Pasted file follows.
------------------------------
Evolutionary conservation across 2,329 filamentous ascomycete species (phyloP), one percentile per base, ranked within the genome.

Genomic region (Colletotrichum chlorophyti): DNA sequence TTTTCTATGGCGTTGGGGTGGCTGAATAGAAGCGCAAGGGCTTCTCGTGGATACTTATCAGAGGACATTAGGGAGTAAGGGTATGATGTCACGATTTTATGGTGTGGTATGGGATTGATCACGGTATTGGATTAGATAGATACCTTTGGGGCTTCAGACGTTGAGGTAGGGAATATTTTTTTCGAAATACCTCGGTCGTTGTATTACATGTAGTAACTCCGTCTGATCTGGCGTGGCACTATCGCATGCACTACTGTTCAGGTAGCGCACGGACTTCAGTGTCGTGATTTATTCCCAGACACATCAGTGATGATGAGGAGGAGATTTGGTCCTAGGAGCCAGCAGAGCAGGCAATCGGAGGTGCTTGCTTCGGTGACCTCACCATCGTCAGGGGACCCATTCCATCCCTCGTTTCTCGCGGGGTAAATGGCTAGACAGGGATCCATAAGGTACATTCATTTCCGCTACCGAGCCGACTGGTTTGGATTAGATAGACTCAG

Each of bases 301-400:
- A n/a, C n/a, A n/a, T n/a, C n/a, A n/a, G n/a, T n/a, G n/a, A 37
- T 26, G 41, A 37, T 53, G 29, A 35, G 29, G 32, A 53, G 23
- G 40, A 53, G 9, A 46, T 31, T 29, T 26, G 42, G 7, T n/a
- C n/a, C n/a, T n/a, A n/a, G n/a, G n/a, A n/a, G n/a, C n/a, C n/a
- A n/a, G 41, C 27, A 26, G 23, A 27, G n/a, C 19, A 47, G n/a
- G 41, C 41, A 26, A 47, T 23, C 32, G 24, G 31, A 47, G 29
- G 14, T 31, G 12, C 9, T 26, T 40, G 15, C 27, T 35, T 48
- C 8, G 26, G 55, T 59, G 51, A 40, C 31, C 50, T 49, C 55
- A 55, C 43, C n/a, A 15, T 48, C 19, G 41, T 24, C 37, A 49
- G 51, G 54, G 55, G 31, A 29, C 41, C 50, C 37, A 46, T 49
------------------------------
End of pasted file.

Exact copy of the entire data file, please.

Evolutionary conservation across 2,329 filamentous ascomycete species (phyloP), one percentile per base, ranked within the genome.

Genomic region (Colletotrichum chlorophyti): DNA sequence TTTTCTATGGCGTTGGGGTGGCTGAATAGAAGCGCAAGGGCTTCTCGTGGATACTTATCAGAGGACATTAGGGAGTAAGGGTATGATGTCACGATTTTATGGTGTGGTATGGGATTGATCACGGTATTGGATTAGATAGATACCTTTGGGGCTTCAGACGTTGAGGTAGGGAATATTTTTTTCGAAATACCTCGGTCGTTGTATTACATGTAGTAACTCCGTCTGATCTGGCGTGGCACTATCGCATGCACTACTGTTCAGGTAGCGCACGGACTTCAGTGTCGTGATTTATTCCCAGACACATCAGTGATGATGAGGAGGAGATTTGGTCCTAGGAGCCAGCAGAGCAGGCAATCGGAGGTGCTTGCTTCGGTGACCTCACCATCGTCAGGGGACCCATTCCATCCCTCGTTTCTCGCGGGGTAAATGGCTAGACAGGGATCCATAAGGTACATTCATTTCCGCTACCGAGCCGACTGGTTTGGATTAGATAGACTCAG

Each of bases 301-400:
- A n/a, C n/a, A n/a, T n/a, C n/a, A n/a, G n/a, T n/a, G n/a, A 37
- T 26, G 41, A 37, T 53, G 29, A 35, G 29, G 32, A 53, G 23
- G 40, A 53, G 9, A 46, T 31, T 29, T 26, G 42, G 7, T n/a
- C n/a, C n/a, T n/a, A n/a, G n/a, G n/a, A n/a, G n/a, C n/a, C n/a
- A n/a, G 41, C 27, A 26, G 23, A 27, G n/a, C 19, A 47, G n/a
- G 41, C 41, A 26, A 47, T 23, C 32, G 24, G 31, A 47, G 29
- G 14, T 31, G 12, C 9, T 26, T 40, G 15, C 27, T 35, T 48
- C 8, G 26, G 55, T 59, G 51, A 40, C 31, C 50, T 49, C 55
- A 55, C 43, C n/a, A 15, T 48, C 19, G 41, T 24, C 37, A 49
- G 51, G 54, G 55, G 31, A 29, C 41, C 50, C 37, A 46, T 49